Whether you're driving an F1 car or riding a superbike, getting around any racing circuit this side of the Nürburgring Nordschleife is a rather rapid affair. Which is more than we could say for building one – that bit takes some time. Together with the cash it takes to finance such a venture, that goes some way towards explaining why you don't see it happening every day. But that's what's going on as we speak in Austin, Texas.

The facility is called the Circuit of the Americas, and it's set to host a host of top-level races starting next year, including Formula 1, MotoGP and the V8 Supercar series porting over from Australia. Of course it needs to be completed in order for anything to drive its 3.4 miles and 20 corners.

Fortunately work is well under way, but don't take our word for it: the constructors of the first purpose-built F1 track to be built in the United States have been filming the progress, and have released a quartet of time-lapse videos where you can see the construction unfolding before your very eyes. Just follow the jump and click play.






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    • 1 Second Ago
  • 15 Comments
      Oceanblue78
      • 3 Years Ago
      I think this is going to be neat. Just a short 3 hr drive from me!
        Elmo
        • 3 Years Ago
        @Oceanblue78
        I wish I still lived in Texas. Abilene was just about as far a drive.
      Hazdaz
      • 3 Years Ago
      Is this the track that is costing taxpayers hundreds of millions of dollars, all while Perry declared that his state was supposedly in such an "emergency" that he was forced to cut school funding/teachers/etc??
        Robt
        • 3 Years Ago
        @Hazdaz
        Nice try but somewhat (ahem) inaccurate. It's being funded by private money. There's some to-ing and fro-ing over whether Austin will pay the "Formula 1 sanction fee" of $25myn per year. However, the tax take from the race and the building of the circuit will massively outweigh that (assuming the municipality pays).
          Hazdaz
          • 3 Years Ago
          @Robt
          Anyone that believe that cities actually make anything on sporting venues is sorely mistake. It has been proven time and again that those $XXX Million football, and baseball stadiums that taxpayers typically have to pay for are a huge hole in the budget of a city and tax receipts and minimum-wage refreshment or security jobs don't even come close to paying for the "investment". I am actually glad to hear that supposedly they are ONLY looking at maybe having the city pay for the sanction fee, but even that is like flushing money down the toilet.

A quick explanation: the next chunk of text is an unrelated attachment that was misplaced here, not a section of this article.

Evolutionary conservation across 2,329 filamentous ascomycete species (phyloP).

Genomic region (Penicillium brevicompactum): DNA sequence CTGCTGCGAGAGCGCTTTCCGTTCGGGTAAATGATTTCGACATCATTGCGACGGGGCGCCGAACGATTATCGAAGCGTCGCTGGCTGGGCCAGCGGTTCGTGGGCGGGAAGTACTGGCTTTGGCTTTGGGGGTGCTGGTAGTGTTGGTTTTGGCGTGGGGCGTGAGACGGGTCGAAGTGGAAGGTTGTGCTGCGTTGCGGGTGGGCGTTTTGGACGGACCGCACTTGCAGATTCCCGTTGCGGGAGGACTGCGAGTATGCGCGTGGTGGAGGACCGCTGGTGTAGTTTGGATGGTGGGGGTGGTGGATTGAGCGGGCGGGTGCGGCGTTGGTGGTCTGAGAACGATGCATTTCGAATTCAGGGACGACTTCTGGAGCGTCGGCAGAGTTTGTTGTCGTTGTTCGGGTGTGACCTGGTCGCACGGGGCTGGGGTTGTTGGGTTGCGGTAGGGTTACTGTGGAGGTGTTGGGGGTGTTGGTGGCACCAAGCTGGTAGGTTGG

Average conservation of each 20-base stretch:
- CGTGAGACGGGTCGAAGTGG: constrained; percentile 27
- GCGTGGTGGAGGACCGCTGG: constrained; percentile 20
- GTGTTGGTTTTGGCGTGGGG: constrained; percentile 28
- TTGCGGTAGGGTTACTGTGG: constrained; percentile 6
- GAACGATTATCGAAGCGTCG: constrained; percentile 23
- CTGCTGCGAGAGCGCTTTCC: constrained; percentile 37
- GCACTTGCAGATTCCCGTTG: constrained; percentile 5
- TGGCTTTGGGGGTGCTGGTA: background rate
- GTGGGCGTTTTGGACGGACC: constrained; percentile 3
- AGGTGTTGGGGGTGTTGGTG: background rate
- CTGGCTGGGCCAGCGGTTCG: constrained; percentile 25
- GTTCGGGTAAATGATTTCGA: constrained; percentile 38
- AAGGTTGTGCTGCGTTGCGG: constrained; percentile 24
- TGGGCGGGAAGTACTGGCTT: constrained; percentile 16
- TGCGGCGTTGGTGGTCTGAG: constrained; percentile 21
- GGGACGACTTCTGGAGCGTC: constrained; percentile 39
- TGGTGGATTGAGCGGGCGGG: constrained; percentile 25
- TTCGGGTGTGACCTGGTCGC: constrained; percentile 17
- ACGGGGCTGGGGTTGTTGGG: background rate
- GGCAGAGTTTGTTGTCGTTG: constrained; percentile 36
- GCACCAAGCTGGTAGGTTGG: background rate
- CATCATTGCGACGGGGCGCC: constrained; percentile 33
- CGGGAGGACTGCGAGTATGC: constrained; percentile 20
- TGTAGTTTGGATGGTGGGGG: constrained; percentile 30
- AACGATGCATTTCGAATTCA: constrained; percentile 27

Elmo
        • 3 Years Ago
        @Hazdaz
        Insert foot in mouth...
        ufgrat
        • 3 Years Ago
        @Hazdaz
        No, this is the track that's being funded by a private consortium, and may or may not be allowed to borrow money from the Texas "Sporting Event" warchest which is funded by... sporting events. It should also bring a few metric @%)(tons of money, interest, and probably investments, in the Austin area. Few people party like the F1 circus.
        graffcore
        • 3 Years Ago
        @Hazdaz
        You, as well as everyone else who commented on this thread seem to be very misinformed. They are collected tax money out of the major sporting events fund. This is a state fund, that is set aside, by law. It normally goes to events like the super bowl and all star games. It was not created or funded for this project. Austin is not paying any tax money as far as I know, although I believe they have made tax concessions (which, most cities also make for all sorts of businesses) The economic impact is expected to far outweigh any concessions made by local or state government. Read more about it and maybe you will realize that it is not as simple as we're going to spend our money on fancy cars instead of education. I will concede that Rick Perry is a complete *******.
          graffcore
          • 3 Years Ago
          @graffcore
          Also, Austin doesn't control the fund, but had to approve the plan in order for the fund deal with the state to go through. They did this a month or two ago, so the deal is pretty much done.
      Kayotee
      • 3 Years Ago
      Sure was some reeeeal fascinating dirt being subtly moved.
        Elmo
        • 3 Years Ago
        @Kayotee
        That's because they haven't gotten to the point where the track and facilities are being built. AutoBlog posted this to introduce you to the Circuit if the Americas YouTube channel so you can continue watching the progress.
      flammablewater
      • 3 Years Ago
      The track layout looks amazing. I'm really excited to see some races there / drive on it in a video game.
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